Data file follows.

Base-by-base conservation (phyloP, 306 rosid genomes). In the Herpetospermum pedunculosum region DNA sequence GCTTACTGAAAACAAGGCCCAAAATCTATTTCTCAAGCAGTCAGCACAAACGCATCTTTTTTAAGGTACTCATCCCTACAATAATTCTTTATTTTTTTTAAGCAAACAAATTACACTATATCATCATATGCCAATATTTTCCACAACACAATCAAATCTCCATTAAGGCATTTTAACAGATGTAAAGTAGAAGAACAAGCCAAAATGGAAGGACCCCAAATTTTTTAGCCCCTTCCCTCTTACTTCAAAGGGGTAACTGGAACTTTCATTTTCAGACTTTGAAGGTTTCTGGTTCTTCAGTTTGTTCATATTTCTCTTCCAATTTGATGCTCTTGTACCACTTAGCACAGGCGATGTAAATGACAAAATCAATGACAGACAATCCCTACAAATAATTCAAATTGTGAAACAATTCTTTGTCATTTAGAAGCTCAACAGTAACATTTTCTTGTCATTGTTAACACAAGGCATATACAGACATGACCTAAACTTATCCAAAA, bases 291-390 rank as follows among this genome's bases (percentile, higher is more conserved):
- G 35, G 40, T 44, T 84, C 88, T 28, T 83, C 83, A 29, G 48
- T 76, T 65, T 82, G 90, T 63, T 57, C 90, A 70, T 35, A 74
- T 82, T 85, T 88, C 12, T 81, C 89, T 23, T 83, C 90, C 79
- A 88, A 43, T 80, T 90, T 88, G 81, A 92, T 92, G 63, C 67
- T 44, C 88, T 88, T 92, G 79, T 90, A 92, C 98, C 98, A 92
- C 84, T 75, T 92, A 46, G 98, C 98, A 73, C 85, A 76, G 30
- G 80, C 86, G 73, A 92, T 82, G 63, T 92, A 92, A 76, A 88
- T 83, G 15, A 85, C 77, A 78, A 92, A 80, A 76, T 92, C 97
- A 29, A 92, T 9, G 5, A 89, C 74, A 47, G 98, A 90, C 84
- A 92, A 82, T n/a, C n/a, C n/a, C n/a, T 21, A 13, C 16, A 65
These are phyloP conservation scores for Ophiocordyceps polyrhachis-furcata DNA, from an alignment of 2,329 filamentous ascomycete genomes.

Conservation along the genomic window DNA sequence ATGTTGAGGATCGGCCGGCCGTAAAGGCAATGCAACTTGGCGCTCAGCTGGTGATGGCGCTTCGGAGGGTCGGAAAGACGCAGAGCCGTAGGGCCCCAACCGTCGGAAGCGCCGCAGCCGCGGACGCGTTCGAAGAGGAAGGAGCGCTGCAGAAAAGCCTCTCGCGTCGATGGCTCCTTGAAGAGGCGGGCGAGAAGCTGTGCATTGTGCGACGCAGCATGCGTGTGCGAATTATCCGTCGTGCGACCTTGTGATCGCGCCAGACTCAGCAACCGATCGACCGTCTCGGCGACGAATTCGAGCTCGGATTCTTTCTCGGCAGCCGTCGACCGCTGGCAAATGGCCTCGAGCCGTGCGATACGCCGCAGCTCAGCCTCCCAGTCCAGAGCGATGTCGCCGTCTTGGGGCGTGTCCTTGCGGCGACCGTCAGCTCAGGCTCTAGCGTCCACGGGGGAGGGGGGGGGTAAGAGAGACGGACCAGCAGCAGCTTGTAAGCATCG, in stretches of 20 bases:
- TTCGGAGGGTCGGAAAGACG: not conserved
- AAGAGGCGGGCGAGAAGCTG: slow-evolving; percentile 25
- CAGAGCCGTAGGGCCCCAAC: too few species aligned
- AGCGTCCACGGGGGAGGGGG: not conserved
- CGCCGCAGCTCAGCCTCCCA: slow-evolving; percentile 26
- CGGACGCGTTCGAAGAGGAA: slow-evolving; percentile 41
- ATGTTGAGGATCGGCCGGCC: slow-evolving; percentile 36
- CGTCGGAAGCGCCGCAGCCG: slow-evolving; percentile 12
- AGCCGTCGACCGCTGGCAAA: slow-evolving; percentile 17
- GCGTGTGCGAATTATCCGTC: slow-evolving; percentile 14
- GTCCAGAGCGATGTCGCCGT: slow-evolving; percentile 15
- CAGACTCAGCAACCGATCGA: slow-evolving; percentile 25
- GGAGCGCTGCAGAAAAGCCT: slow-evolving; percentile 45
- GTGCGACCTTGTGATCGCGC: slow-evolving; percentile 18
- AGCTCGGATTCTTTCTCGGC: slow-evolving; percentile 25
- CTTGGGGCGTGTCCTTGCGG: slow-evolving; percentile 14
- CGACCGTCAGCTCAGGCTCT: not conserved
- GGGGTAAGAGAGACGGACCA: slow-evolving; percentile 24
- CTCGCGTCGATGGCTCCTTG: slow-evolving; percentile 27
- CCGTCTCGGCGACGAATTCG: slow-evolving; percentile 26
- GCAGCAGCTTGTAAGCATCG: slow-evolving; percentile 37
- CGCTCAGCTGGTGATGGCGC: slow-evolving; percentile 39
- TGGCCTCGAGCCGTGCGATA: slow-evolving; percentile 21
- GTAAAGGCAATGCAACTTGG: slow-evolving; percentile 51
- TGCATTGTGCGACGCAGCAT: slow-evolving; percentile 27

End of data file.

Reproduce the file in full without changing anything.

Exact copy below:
Base-by-base conservation (phyloP, 306 rosid genomes). In the Herpetospermum pedunculosum region DNA sequence GCTTACTGAAAACAAGGCCCAAAATCTATTTCTCAAGCAGTCAGCACAAACGCATCTTTTTTAAGGTACTCATCCCTACAATAATTCTTTATTTTTTTTAAGCAAACAAATTACACTATATCATCATATGCCAATATTTTCCACAACACAATCAAATCTCCATTAAGGCATTTTAACAGATGTAAAGTAGAAGAACAAGCCAAAATGGAAGGACCCCAAATTTTTTAGCCCCTTCCCTCTTACTTCAAAGGGGTAACTGGAACTTTCATTTTCAGACTTTGAAGGTTTCTGGTTCTTCAGTTTGTTCATATTTCTCTTCCAATTTGATGCTCTTGTACCACTTAGCACAGGCGATGTAAATGACAAAATCAATGACAGACAATCCCTACAAATAATTCAAATTGTGAAACAATTCTTTGTCATTTAGAAGCTCAACAGTAACATTTTCTTGTCATTGTTAACACAAGGCATATACAGACATGACCTAAACTTATCCAAAA, bases 291-390 rank as follows among this genome's bases (percentile, higher is more conserved):
- G 35, G 40, T 44, T 84, C 88, T 28, T 83, C 83, A 29, G 48
- T 76, T 65, T 82, G 90, T 63, T 57, C 90, A 70, T 35, A 74
- T 82, T 85, T 88, C 12, T 81, C 89, T 23, T 83, C 90, C 79
- A 88, A 43, T 80, T 90, T 88, G 81, A 92, T 92, G 63, C 67
- T 44, C 88, T 88, T 92, G 79, T 90, A 92, C 98, C 98, A 92
- C 84, T 75, T 92, A 46, G 98, C 98, A 73, C 85, A 76, G 30
- G 80, C 86, G 73, A 92, T 82, G 63, T 92, A 92, A 76, A 88
- T 83, G 15, A 85, C 77, A 78, A 92, A 80, A 76, T 92, C 97
- A 29, A 92, T 9, G 5, A 89, C 74, A 47, G 98, A 90, C 84
- A 92, A 82, T n/a, C n/a, C n/a, C n/a, T 21, A 13, C 16, A 65
These are phyloP conservation scores for Ophiocordyceps polyrhachis-furcata DNA, from an alignment of 2,329 filamentous ascomycete genomes.

Conservation along the genomic window DNA sequence ATGTTGAGGATCGGCCGGCCGTAAAGGCAATGCAACTTGGCGCTCAGCTGGTGATGGCGCTTCGGAGGGTCGGAAAGACGCAGAGCCGTAGGGCCCCAACCGTCGGAAGCGCCGCAGCCGCGGACGCGTTCGAAGAGGAAGGAGCGCTGCAGAAAAGCCTCTCGCGTCGATGGCTCCTTGAAGAGGCGGGCGAGAAGCTGTGCATTGTGCGACGCAGCATGCGTGTGCGAATTATCCGTCGTGCGACCTTGTGATCGCGCCAGACTCAGCAACCGATCGACCGTCTCGGCGACGAATTCGAGCTCGGATTCTTTCTCGGCAGCCGTCGACCGCTGGCAAATGGCCTCGAGCCGTGCGATACGCCGCAGCTCAGCCTCCCAGTCCAGAGCGATGTCGCCGTCTTGGGGCGTGTCCTTGCGGCGACCGTCAGCTCAGGCTCTAGCGTCCACGGGGGAGGGGGGGGGTAAGAGAGACGGACCAGCAGCAGCTTGTAAGCATCG, in stretches of 20 bases:
- TTCGGAGGGTCGGAAAGACG: not conserved
- AAGAGGCGGGCGAGAAGCTG: slow-evolving; percentile 25
- CAGAGCCGTAGGGCCCCAAC: too few species aligned
- AGCGTCCACGGGGGAGGGGG: not conserved
- CGCCGCAGCTCAGCCTCCCA: slow-evolving; percentile 26
- CGGACGCGTTCGAAGAGGAA: slow-evolving; percentile 41
- ATGTTGAGGATCGGCCGGCC: slow-evolving; percentile 36
- CGTCGGAAGCGCCGCAGCCG: slow-evolving; percentile 12
- AGCCGTCGACCGCTGGCAAA: slow-evolving; percentile 17
- GCGTGTGCGAATTATCCGTC: slow-evolving; percentile 14
- GTCCAGAGCGATGTCGCCGT: slow-evolving; percentile 15
- CAGACTCAGCAACCGATCGA: slow-evolving; percentile 25
- GGAGCGCTGCAGAAAAGCCT: slow-evolving; percentile 45
- GTGCGACCTTGTGATCGCGC: slow-evolving; percentile 18
- AGCTCGGATTCTTTCTCGGC: slow-evolving; percentile 25
- CTTGGGGCGTGTCCTTGCGG: slow-evolving; percentile 14
- CGACCGTCAGCTCAGGCTCT: not conserved
- GGGGTAAGAGAGACGGACCA: slow-evolving; percentile 24
- CTCGCGTCGATGGCTCCTTG: slow-evolving; percentile 27
- CCGTCTCGGCGACGAATTCG: slow-evolving; percentile 26
- GCAGCAGCTTGTAAGCATCG: slow-evolving; percentile 37
- CGCTCAGCTGGTGATGGCGC: slow-evolving; percentile 39
- TGGCCTCGAGCCGTGCGATA: slow-evolving; percentile 21
- GTAAAGGCAATGCAACTTGG: slow-evolving; percentile 51
- TGCATTGTGCGACGCAGCAT: slow-evolving; percentile 27